Watershed group’s “blanket” approach to erosion control

photo: Watershed group's approach to erosion control

Members of the Nashwaak Watershed Association install an erosion control blanket on the riverbank. (Joe McDonald/CBC News)

Two of the Nashwaak River’s big issues are warm water and high metal content and a project underway this week is supposed to help with both. Members of the Nashwaak Watershed Association and contractors have been busy rebuilding a section of riverbank south of the old cotton mill in the Marysville area of Fredericton. Instead of the typical way people reinforce their waterfront properties with a pile of rocks, they’re using a bioengineered technique. It’s less complicated and less expensive than the more popular and ecologically sterile rock-wall alternative, the association says.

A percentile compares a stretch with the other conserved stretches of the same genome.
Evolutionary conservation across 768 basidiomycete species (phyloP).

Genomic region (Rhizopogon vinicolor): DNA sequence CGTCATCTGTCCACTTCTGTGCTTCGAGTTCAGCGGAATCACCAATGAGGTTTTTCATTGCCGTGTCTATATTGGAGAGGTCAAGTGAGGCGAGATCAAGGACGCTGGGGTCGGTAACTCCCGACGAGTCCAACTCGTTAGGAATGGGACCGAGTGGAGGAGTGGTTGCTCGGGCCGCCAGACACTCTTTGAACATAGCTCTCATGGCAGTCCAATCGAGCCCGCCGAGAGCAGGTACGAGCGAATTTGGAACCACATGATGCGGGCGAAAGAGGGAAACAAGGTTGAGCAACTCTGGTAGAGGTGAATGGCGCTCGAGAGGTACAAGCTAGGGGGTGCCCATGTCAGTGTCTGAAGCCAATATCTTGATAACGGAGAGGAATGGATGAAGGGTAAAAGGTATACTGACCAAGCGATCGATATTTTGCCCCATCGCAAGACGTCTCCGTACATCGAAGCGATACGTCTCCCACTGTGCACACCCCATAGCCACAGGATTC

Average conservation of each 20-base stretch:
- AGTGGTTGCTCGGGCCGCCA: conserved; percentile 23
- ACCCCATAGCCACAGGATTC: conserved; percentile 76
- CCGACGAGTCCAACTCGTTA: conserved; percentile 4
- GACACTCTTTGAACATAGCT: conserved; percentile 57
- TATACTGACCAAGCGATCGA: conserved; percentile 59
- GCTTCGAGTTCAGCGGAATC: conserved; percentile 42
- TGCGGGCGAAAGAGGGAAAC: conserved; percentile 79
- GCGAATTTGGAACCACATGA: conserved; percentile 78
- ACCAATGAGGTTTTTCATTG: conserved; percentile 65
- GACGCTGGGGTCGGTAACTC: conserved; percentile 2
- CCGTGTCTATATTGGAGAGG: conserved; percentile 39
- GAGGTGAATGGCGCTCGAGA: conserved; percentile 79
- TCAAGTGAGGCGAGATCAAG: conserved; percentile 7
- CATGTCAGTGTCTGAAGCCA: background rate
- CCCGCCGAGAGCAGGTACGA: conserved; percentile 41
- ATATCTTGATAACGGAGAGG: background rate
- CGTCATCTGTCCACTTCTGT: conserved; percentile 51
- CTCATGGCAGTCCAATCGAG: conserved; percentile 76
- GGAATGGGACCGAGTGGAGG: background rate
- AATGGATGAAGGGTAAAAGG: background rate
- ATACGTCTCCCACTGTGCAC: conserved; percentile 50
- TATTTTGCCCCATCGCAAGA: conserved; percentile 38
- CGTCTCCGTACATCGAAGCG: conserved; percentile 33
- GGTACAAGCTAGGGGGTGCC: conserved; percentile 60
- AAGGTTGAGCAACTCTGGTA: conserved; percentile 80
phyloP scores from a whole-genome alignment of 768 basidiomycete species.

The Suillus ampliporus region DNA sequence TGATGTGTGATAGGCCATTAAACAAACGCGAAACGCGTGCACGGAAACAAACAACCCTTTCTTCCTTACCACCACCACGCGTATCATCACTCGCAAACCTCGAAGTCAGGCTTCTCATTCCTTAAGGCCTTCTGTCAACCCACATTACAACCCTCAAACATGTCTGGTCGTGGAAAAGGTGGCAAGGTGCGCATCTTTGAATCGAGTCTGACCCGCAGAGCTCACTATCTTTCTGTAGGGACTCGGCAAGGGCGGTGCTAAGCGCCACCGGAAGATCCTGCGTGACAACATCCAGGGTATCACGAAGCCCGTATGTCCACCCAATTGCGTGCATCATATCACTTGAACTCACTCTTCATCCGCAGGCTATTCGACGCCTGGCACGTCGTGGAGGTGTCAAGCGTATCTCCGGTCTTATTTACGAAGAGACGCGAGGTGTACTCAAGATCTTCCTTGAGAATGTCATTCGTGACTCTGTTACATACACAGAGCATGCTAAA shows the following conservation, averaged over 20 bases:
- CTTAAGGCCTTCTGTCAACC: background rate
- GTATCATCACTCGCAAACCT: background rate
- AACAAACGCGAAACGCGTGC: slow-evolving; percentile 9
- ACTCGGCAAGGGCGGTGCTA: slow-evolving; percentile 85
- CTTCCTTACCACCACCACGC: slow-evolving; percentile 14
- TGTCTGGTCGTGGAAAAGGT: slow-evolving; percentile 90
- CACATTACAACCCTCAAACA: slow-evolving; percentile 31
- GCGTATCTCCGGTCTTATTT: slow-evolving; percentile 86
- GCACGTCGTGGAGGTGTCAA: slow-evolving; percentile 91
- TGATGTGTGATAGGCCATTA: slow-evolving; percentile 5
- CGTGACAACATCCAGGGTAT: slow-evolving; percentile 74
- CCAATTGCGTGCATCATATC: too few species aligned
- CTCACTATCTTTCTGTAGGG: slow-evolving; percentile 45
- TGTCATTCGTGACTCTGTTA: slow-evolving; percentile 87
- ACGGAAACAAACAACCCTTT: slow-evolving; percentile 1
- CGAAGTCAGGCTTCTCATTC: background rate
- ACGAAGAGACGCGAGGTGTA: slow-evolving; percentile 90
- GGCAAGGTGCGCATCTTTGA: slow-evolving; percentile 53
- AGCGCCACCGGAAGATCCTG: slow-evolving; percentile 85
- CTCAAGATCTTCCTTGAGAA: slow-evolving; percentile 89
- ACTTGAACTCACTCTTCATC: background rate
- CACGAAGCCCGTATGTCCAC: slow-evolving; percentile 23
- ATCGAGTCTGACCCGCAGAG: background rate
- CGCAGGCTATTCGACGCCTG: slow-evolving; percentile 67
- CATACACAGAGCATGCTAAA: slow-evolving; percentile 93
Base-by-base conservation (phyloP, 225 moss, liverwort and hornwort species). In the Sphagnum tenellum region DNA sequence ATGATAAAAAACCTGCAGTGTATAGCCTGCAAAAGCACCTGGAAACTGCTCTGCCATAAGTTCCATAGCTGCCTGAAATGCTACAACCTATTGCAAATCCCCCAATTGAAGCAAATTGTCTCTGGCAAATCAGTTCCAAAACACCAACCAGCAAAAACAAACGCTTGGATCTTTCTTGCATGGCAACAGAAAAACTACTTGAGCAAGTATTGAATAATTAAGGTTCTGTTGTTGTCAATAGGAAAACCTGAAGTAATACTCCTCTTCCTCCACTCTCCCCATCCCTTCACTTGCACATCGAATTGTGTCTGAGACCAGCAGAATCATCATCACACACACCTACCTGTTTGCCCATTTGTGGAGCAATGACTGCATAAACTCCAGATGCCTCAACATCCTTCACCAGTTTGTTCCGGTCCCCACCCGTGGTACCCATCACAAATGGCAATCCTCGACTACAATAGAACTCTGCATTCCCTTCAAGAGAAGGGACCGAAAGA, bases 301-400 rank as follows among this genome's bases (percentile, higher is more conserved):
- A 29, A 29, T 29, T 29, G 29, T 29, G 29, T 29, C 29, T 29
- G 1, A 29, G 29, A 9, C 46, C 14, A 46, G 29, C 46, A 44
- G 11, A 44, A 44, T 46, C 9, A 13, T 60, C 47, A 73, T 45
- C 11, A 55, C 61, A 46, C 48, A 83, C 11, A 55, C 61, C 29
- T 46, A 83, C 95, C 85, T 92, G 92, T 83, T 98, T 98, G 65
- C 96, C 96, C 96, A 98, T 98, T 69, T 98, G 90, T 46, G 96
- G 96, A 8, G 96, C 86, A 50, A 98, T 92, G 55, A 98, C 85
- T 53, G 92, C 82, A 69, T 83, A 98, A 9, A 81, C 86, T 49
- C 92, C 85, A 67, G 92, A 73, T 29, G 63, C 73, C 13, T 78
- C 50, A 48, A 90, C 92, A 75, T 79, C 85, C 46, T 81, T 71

Jillian Hudgins, the project co-ordinator, said the work begins with a rock toe, a base of rocks placed firmly along the lower part of the riverbank. "We get big spring floods here, ice flowing through, so we need that rock toe to secure the bottom of the river bank. … And then the upper portion of the river bank is covered with a geotextile fabric — an erosion control blanket." Under that blanket are half-metre soil tiers […]

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